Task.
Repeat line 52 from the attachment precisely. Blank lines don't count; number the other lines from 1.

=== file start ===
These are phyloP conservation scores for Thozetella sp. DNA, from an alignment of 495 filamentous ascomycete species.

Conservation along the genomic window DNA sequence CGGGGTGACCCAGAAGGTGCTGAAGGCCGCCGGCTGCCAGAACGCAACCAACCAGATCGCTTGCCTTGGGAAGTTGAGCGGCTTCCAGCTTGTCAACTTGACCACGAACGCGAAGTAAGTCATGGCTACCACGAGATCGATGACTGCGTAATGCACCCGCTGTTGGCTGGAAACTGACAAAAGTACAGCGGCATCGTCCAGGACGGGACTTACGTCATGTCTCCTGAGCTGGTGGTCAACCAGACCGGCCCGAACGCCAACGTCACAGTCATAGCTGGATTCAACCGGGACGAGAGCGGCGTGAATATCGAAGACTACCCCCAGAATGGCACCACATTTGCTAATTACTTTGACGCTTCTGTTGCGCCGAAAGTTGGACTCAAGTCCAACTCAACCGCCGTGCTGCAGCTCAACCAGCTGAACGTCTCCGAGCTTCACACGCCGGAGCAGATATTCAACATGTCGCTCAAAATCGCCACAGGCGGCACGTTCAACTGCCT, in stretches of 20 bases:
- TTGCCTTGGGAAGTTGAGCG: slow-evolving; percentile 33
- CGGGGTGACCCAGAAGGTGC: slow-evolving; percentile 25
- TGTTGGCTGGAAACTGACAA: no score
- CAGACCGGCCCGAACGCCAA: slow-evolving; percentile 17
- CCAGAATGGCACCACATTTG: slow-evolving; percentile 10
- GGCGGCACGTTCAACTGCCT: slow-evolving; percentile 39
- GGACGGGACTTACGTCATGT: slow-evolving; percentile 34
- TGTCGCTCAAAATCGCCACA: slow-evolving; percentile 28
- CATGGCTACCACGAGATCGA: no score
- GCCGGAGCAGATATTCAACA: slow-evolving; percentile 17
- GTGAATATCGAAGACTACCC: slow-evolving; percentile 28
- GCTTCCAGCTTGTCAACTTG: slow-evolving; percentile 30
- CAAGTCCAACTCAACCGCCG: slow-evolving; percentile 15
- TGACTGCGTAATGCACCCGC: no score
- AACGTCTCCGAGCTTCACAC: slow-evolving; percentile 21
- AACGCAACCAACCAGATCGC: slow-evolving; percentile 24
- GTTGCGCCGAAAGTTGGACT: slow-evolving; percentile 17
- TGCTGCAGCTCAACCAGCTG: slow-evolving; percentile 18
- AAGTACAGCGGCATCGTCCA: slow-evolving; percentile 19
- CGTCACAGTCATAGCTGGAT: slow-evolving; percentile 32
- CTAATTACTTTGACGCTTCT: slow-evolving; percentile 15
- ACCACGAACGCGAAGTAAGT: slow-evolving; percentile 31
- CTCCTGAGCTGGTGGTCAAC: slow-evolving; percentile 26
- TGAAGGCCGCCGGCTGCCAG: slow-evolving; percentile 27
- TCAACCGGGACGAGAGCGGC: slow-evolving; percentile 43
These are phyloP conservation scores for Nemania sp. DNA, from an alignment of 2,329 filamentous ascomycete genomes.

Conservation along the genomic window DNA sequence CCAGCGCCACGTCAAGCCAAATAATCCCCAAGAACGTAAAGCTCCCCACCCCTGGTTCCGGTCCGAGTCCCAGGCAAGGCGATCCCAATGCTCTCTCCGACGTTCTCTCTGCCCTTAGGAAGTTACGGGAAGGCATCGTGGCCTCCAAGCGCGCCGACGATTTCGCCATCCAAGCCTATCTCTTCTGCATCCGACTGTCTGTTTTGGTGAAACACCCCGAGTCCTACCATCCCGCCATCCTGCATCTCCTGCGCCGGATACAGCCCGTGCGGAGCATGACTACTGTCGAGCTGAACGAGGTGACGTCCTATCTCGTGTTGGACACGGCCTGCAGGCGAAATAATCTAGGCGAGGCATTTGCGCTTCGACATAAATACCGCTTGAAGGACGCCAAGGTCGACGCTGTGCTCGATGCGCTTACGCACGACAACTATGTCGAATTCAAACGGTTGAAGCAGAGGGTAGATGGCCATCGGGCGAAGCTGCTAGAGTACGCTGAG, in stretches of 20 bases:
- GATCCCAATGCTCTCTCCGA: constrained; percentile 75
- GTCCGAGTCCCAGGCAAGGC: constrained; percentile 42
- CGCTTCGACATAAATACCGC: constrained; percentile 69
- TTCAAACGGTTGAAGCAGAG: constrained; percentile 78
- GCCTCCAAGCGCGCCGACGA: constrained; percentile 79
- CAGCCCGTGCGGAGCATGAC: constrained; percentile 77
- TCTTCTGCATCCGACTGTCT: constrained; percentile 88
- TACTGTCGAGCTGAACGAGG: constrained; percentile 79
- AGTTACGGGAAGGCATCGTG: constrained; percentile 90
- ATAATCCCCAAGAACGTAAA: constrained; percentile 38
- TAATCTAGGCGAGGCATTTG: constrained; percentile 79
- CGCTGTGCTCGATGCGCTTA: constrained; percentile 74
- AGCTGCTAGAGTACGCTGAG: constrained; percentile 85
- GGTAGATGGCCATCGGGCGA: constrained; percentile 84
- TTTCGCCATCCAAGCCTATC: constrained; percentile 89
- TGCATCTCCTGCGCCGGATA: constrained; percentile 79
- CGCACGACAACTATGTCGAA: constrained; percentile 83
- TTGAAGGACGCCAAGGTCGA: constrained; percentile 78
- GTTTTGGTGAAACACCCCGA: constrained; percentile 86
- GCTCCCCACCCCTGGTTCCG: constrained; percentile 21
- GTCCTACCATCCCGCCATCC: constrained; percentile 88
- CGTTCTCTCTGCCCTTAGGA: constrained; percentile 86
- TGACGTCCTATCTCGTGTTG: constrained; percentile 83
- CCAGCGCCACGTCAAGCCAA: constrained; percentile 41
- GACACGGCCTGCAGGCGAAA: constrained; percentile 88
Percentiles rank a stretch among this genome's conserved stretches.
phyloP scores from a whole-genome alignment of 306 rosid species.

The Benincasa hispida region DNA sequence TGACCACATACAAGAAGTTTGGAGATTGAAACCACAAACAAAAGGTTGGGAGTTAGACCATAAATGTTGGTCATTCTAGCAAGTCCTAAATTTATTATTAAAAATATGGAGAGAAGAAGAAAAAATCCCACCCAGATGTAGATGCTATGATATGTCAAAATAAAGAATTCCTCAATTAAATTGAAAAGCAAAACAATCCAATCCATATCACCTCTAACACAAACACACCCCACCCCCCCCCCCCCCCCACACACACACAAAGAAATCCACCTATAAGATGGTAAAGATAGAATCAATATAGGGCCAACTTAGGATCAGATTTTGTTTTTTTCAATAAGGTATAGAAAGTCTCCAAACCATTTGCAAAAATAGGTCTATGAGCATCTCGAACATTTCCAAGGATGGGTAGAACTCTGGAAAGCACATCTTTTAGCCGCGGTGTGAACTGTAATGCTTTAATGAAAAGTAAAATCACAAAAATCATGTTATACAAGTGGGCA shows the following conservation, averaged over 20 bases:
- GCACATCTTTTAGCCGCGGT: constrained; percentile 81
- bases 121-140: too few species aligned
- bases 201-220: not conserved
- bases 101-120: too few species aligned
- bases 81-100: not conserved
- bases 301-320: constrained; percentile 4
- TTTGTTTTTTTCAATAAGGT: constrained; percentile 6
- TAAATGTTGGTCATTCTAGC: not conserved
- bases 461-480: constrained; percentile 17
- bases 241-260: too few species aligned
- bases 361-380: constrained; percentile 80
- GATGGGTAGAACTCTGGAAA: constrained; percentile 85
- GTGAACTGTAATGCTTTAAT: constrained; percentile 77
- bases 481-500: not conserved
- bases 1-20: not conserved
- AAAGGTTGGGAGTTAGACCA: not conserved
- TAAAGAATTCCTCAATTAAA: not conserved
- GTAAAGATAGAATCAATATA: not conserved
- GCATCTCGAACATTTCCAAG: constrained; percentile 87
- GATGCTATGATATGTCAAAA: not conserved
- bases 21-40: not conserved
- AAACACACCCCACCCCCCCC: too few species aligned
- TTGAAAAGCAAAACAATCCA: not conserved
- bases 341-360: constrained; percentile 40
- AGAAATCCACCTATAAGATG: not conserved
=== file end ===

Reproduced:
- TGACGTCCTATCTCGTGTTG: constrained; percentile 83